Popchilla, a robot at the Autism Centers of Pittsburgh in Mccandless, is used to test the ability of children with autism with limited or no verbal skills.
Matt Freed/Post-Gazette photo
Megan Naughton of Ross holds her son, Duncan, 3, as he interacts with Popchilla, a robot at the Autism Center of Pittsburgh in McCandless. The robot is used to help children with autism with limited or no verbal skills.
By Pohla Smith Pittsburgh Post-Gazette
He's a Carolina blue color with big floppy rabbit ears, and when the furry creature is happy, those ears go straight up. When he's mad, his green eyes turn a devilish red. Equipped with a movable mouth and paws, he also can express such emotions as sad, confused, surprised and embarrassed.
He can even speak -- either via prerecorded messages and songs or through the voice of a trained therapist using a remote microphone run through the robot's "voice box." And if all goes according to plan, the children with autism who will play with him will speak back, even if it's only by pushing the proper button on an iPad app to identify what the robot is feeling.
Meet Popchilla, the working name for a toy robot that autism experts and his creators hope will enable the children with autism to recognize emotions -- in the robot and themselves.
AutismLink, the Autism Center of Pittsburgh and Interbots are working together on the Spark grant-supported project that will involve 30 children from the greater Pittsburgh area for 10 weeks this fall.
"The idea is the kids are more interested in interacting with a robot than with a human," said Seema Patel, CEO and co-founder of Interbots, the spinoff company from the Carnegie Mellon University Entertainment Technology Center that created Popchilla.
"Kids with autism have difficulty recognizing emotions ... in others or themselves. They get mad because they don't know what they're feeling," said Cindy Waeltermann, founder and director of the Autism Center of Pittsburgh.
"Popchilla is there to facilitate communication, and for some kids any communication is good communication," Ms. Waeltermann added. The hope is that someday those communication skills will be generalized into daily life.
"Recognizing what others are feeling is critical for any social interaction," said Tim Jones, autism director of Community Alternatives, Inc., an autism treatment center and another partner on the robot project.
"I have two autistic children of my own ... They're enamored of computer animations. They're drawn to cartoons. They'd much rather watch cartoons than interact with humans," Ms. Waeltermann said.
That certainly was the case the day Duncan Naughton, 3, of Ross met Popchilla for the first time.
He declined to interact with any people except his mother, Megan Naughton, when they visited the Autism Center's McCandless office recently. But with his mother's help, he did interact with Popchilla, acting on suggestions that he touch the robot, give it a high five and take a plastic cookie off the toy's head.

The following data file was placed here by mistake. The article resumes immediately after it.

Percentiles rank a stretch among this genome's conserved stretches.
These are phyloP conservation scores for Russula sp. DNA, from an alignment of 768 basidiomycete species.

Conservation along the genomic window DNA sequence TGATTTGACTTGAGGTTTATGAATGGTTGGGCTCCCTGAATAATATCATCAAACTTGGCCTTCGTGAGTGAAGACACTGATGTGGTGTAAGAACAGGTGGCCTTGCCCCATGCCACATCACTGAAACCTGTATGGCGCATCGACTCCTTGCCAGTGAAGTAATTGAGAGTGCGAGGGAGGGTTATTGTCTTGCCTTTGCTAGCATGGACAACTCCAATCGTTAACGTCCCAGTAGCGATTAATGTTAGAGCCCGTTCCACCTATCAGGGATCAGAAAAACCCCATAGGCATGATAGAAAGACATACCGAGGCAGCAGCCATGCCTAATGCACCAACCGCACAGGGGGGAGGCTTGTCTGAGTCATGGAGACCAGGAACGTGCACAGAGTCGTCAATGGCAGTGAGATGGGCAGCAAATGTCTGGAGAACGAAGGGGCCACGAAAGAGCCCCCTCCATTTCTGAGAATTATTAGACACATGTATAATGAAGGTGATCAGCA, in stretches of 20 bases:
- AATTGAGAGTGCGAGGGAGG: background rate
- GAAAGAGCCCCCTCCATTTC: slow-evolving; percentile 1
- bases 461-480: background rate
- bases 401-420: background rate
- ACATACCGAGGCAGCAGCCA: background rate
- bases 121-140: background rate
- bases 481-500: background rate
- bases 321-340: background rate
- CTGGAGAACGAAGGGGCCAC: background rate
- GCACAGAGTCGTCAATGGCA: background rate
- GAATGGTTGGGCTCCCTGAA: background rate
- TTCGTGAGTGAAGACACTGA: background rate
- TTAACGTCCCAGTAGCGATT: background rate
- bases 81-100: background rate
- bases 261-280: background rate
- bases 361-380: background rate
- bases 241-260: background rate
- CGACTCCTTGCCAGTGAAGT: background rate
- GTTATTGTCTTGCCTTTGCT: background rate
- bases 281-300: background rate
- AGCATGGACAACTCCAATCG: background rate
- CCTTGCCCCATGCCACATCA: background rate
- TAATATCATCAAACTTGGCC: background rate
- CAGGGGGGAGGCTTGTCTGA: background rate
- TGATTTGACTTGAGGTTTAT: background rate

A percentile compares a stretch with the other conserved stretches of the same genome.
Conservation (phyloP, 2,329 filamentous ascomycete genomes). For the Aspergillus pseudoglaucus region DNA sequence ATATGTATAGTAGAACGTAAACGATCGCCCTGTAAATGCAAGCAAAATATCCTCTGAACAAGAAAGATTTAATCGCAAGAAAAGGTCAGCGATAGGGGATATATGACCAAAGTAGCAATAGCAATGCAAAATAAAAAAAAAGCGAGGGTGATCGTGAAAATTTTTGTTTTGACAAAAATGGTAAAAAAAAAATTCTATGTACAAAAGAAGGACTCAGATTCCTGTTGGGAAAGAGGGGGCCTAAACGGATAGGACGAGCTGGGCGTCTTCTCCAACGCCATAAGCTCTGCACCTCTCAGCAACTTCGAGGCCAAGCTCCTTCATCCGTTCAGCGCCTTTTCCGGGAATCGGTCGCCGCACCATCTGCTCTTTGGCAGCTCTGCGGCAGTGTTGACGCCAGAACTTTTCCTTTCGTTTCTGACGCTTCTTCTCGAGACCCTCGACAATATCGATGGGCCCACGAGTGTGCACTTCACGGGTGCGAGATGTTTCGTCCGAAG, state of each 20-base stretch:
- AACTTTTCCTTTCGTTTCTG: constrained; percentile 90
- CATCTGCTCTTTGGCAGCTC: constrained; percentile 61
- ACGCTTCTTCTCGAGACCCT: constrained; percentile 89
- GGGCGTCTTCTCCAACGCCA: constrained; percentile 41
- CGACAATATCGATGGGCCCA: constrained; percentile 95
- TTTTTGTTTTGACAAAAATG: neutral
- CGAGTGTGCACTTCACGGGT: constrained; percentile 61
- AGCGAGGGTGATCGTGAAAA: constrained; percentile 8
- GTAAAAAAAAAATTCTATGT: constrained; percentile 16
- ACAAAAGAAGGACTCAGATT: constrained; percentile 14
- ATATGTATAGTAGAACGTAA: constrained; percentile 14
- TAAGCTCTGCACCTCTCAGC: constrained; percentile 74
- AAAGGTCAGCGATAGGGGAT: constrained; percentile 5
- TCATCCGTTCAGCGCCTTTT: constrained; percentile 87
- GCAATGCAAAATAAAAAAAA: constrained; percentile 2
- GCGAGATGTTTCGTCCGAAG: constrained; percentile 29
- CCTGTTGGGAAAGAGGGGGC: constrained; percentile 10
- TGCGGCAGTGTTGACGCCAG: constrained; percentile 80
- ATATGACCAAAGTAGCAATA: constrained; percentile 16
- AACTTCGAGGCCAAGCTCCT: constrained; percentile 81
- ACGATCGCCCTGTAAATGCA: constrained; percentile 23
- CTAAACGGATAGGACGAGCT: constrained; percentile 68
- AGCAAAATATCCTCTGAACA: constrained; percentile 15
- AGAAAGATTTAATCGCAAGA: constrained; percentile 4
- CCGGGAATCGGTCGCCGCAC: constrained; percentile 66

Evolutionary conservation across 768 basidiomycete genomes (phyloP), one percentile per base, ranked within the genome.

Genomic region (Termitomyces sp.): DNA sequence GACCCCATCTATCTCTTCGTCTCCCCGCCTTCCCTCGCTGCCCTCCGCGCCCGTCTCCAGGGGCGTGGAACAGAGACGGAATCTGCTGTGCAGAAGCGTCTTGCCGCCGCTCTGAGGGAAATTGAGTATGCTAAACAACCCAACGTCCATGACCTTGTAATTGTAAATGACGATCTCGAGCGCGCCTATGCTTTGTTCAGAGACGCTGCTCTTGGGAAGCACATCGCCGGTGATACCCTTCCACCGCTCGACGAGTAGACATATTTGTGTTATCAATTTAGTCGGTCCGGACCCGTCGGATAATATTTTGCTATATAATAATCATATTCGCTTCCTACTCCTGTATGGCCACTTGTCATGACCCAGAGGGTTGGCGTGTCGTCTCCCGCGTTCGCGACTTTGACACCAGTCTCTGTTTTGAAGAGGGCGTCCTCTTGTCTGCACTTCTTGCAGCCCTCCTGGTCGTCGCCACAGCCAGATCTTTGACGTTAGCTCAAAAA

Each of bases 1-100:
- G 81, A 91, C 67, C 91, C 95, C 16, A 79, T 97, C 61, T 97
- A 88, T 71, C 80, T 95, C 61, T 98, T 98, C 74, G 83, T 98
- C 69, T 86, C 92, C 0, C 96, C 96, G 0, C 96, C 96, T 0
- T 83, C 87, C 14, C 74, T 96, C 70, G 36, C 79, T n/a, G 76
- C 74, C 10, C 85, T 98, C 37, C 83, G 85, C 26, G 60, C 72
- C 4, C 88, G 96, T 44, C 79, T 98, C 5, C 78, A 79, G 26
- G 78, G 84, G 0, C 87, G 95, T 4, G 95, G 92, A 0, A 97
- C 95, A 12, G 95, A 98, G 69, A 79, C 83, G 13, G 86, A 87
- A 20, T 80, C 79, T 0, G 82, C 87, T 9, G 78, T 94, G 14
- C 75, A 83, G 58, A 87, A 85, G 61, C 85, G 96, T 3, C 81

The same thing happened during a testing session a few days earlier when some nonverbal kids "went right for him," Ms. Waeltermann said.
"We have tested many different children, all with different levels of severity of autism," she added. "In all the cases, the interest in the robot was piqued, whereas interest in a therapist or a peer was unremarkable. In one case, we had a child who was basically nonverbal pick up a spoon and 'feed' Popchilla. Another responded by following along with a song or two."
The iPad application is still in development but will allow the child to identify Popchilla's emotions themselves. It's even possible that there may be an app that would allow a child to scribble a "message" to the robot, which would answer it. More educational apps could be added later.
Ms. Patel said her group didn't set out initially to build a robot for use by children with autism.
"It was designed as a toy version of the higher-end robots we make," she said. "But the more it was shown to the public, the more reaction we got that we should be looking into using it for autism therapy."
For example, two parents attending Kidapalooza in 2006 or 2007 came up to her and said their son had autism and communication problems, but had been talking to the company's Quasi robot for 15 minutes.
On that day, "in a group of children, you couldn't tell the child was autistic," Ms. Patel said. "We said this is incredible. We need to do something."
Eventually Interbots started trying to make connections with autism groups and personnel met Ms. Waeltermann, who had been in touch with robot experts at Carnegie Mellon. "Immediately we saw the potential. We jumped and said, 'Let's do it,' " she said.
Interbots and Autism Center of Pittsburgh got together and applied for a grant from Spark, an initiative of The Sprout Fund. Spark gave them just over $13,000, which will cover the 10-week project. In the meantime, the partners will try to find more applications and seek additional funding.
Ms. Patel said her group looked at high-end robots for the project in the beginning, but they were "out of the budget for most autism centers." Quasi, for example, costs around $65,000. "Popchilla, we're still working on a mass product, but we're hoping to keep it under $150."
For more information, call the Autism Center of Pittsburgh at 412-364-1886.
Correction/Clarification: (Published September 23, 2010) For more information about the Popchilla program, call the Autism Center of Pittsburgh at 412-364-1886. The phone number was incorrect in a Wednesday story about Popchilla.